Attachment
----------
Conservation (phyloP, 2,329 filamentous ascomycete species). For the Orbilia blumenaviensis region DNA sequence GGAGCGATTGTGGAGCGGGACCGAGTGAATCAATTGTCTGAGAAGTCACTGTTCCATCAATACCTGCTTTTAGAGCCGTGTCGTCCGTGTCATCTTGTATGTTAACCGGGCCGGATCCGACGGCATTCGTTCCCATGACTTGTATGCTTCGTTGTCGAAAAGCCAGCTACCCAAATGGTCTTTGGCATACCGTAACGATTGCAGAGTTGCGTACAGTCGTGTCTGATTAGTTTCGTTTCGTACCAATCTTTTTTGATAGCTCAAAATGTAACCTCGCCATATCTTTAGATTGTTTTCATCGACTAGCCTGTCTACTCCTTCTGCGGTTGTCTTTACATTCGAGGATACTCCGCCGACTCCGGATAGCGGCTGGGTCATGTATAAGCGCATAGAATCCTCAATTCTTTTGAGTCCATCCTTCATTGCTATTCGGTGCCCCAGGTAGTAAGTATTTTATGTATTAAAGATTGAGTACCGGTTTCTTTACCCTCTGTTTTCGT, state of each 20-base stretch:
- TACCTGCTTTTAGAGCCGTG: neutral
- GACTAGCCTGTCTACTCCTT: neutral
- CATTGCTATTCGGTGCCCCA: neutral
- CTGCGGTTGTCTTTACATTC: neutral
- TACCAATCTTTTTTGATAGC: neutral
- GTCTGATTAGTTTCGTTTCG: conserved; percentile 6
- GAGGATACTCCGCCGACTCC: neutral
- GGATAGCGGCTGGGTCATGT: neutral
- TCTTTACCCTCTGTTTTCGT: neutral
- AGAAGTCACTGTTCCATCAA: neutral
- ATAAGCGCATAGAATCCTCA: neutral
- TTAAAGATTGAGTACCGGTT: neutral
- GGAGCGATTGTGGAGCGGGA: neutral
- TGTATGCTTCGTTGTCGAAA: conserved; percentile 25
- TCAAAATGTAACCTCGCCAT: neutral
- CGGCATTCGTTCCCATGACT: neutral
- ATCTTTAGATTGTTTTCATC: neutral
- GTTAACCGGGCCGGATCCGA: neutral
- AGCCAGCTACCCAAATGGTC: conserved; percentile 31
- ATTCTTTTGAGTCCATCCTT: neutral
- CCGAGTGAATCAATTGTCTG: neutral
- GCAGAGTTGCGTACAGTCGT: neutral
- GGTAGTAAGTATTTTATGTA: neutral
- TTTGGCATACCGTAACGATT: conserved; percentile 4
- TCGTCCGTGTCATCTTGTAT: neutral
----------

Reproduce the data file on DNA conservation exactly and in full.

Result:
Conservation (phyloP, 2,329 filamentous ascomycete species). For the Orbilia blumenaviensis region DNA sequence GGAGCGATTGTGGAGCGGGACCGAGTGAATCAATTGTCTGAGAAGTCACTGTTCCATCAATACCTGCTTTTAGAGCCGTGTCGTCCGTGTCATCTTGTATGTTAACCGGGCCGGATCCGACGGCATTCGTTCCCATGACTTGTATGCTTCGTTGTCGAAAAGCCAGCTACCCAAATGGTCTTTGGCATACCGTAACGATTGCAGAGTTGCGTACAGTCGTGTCTGATTAGTTTCGTTTCGTACCAATCTTTTTTGATAGCTCAAAATGTAACCTCGCCATATCTTTAGATTGTTTTCATCGACTAGCCTGTCTACTCCTTCTGCGGTTGTCTTTACATTCGAGGATACTCCGCCGACTCCGGATAGCGGCTGGGTCATGTATAAGCGCATAGAATCCTCAATTCTTTTGAGTCCATCCTTCATTGCTATTCGGTGCCCCAGGTAGTAAGTATTTTATGTATTAAAGATTGAGTACCGGTTTCTTTACCCTCTGTTTTCGT, state of each 20-base stretch:
- TACCTGCTTTTAGAGCCGTG: neutral
- GACTAGCCTGTCTACTCCTT: neutral
- CATTGCTATTCGGTGCCCCA: neutral
- CTGCGGTTGTCTTTACATTC: neutral
- TACCAATCTTTTTTGATAGC: neutral
- GTCTGATTAGTTTCGTTTCG: conserved; percentile 6
- GAGGATACTCCGCCGACTCC: neutral
- GGATAGCGGCTGGGTCATGT: neutral
- TCTTTACCCTCTGTTTTCGT: neutral
- AGAAGTCACTGTTCCATCAA: neutral
- ATAAGCGCATAGAATCCTCA: neutral
- TTAAAGATTGAGTACCGGTT: neutral
- GGAGCGATTGTGGAGCGGGA: neutral
- TGTATGCTTCGTTGTCGAAA: conserved; percentile 25
- TCAAAATGTAACCTCGCCAT: neutral
- CGGCATTCGTTCCCATGACT: neutral
- ATCTTTAGATTGTTTTCATC: neutral
- GTTAACCGGGCCGGATCCGA: neutral
- AGCCAGCTACCCAAATGGTC: conserved; percentile 31
- ATTCTTTTGAGTCCATCCTT: neutral
- CCGAGTGAATCAATTGTCTG: neutral
- GCAGAGTTGCGTACAGTCGT: neutral
- GGTAGTAAGTATTTTATGTA: neutral
- TTTGGCATACCGTAACGATT: conserved; percentile 4
- TCGTCCGTGTCATCTTGTAT: neutral